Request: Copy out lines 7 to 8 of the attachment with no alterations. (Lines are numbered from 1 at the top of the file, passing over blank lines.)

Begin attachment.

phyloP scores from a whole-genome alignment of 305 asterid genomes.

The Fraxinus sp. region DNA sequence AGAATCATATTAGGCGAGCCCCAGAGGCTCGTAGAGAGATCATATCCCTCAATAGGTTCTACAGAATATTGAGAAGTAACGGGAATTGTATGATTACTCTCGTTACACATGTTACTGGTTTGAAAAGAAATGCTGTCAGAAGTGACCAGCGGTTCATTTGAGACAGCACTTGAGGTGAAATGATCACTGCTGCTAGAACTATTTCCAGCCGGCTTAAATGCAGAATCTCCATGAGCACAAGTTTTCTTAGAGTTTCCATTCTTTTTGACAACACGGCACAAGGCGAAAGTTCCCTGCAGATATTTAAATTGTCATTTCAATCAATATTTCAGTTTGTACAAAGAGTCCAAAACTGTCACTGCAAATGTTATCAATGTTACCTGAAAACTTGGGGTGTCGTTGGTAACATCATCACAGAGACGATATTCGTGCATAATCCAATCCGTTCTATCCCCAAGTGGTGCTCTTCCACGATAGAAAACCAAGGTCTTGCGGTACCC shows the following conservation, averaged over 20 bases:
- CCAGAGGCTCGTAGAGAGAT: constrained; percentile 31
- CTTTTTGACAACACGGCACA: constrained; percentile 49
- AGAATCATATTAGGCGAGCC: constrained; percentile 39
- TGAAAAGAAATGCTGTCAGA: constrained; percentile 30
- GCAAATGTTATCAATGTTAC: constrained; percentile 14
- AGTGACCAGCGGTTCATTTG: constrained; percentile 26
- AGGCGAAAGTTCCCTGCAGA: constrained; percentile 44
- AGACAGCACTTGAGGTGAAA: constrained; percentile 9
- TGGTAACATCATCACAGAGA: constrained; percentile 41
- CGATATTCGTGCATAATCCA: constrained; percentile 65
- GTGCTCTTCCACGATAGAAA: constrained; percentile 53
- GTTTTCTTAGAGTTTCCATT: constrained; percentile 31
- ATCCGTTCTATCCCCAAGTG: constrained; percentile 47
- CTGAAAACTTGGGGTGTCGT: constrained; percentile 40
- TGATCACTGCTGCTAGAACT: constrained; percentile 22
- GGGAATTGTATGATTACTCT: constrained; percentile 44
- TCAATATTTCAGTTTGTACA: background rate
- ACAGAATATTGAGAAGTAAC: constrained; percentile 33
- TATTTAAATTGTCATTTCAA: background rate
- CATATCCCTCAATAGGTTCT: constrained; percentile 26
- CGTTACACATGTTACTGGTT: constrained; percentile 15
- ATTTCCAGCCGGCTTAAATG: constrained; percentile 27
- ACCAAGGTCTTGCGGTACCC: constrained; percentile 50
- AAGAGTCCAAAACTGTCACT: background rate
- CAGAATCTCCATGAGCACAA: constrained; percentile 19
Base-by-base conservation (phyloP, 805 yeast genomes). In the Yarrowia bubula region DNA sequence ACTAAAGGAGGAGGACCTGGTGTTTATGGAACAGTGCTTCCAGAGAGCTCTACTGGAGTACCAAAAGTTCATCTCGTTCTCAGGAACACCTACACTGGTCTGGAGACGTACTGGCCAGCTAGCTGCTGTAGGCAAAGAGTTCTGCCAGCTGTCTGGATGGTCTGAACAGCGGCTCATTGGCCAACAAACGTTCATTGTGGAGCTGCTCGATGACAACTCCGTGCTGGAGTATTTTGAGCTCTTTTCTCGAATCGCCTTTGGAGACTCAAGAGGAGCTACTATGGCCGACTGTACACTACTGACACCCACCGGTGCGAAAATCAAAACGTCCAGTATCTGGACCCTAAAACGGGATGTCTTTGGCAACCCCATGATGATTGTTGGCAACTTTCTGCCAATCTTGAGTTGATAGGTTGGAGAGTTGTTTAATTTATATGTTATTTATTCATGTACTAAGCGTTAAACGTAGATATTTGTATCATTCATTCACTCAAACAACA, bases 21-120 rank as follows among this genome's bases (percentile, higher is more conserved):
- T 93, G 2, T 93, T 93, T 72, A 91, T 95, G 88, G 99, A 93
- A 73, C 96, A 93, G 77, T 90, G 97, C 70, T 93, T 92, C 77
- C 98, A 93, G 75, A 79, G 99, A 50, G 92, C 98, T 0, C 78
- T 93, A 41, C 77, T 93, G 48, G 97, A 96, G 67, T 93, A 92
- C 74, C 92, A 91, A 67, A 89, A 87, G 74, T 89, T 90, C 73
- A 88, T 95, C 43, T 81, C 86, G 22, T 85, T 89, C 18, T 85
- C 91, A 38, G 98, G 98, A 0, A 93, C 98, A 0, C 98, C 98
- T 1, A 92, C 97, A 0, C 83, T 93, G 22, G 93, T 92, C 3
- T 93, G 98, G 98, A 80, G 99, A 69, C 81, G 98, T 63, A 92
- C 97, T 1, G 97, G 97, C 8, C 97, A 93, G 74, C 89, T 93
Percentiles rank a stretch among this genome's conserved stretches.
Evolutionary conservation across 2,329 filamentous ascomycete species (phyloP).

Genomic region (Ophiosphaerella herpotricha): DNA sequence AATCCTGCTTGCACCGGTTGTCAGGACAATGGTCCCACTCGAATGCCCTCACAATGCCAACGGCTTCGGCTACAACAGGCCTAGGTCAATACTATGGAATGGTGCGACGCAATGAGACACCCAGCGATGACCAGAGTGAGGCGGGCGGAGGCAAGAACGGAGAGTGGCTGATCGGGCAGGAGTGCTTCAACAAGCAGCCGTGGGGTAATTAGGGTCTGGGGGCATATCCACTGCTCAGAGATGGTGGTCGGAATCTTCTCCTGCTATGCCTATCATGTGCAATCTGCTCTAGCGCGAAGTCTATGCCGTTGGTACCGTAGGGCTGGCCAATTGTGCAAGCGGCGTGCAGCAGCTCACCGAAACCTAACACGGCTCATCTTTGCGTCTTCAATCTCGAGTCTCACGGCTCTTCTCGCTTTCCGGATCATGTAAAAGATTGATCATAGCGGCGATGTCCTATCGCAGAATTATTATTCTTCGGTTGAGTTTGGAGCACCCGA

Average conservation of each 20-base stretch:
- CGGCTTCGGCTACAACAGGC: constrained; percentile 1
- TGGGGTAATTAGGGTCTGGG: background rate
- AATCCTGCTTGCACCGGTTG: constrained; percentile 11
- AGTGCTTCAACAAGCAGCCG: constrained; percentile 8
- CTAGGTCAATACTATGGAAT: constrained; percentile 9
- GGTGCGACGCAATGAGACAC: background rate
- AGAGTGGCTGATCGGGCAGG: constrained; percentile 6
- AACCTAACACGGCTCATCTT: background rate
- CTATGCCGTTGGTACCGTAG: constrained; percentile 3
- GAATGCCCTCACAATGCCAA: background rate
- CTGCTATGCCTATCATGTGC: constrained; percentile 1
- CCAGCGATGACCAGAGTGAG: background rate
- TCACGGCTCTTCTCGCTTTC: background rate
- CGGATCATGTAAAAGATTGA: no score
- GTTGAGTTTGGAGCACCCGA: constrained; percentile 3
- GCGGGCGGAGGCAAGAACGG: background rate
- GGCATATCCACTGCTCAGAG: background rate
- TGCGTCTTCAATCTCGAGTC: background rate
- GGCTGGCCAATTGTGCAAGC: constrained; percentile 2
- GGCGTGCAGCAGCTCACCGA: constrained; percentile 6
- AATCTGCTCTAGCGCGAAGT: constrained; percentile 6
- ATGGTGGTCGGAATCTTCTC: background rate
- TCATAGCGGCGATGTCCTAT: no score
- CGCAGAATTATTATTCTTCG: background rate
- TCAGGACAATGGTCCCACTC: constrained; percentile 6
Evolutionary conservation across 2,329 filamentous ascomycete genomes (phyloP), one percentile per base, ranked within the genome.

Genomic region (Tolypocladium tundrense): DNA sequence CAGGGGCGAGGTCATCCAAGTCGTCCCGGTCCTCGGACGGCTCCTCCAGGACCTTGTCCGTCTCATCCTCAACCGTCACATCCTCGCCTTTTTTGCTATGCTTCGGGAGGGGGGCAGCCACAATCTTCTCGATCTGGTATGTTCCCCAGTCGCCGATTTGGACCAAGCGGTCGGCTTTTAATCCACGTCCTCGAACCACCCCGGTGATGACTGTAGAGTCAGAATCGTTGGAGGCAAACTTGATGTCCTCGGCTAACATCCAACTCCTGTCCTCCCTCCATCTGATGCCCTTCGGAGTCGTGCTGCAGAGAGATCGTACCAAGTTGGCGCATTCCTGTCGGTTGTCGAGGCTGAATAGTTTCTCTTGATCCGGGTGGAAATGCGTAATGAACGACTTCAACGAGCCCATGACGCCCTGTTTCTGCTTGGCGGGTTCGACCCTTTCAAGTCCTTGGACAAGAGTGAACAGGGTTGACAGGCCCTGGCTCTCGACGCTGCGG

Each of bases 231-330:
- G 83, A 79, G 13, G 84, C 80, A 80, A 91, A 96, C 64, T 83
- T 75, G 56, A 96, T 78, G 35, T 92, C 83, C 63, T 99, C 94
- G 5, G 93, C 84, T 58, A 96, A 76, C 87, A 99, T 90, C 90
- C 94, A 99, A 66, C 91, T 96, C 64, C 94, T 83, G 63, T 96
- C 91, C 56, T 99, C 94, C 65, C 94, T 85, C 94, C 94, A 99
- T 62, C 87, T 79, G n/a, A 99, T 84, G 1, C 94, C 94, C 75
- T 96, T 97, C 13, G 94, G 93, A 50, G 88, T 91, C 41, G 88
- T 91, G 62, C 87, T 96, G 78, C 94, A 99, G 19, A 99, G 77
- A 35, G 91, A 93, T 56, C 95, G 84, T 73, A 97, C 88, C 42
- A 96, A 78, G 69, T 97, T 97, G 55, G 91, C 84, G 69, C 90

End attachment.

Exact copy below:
- GCAAATGTTATCAATGTTAC: constrained; percentile 14
- AGTGACCAGCGGTTCATTTG: constrained; percentile 26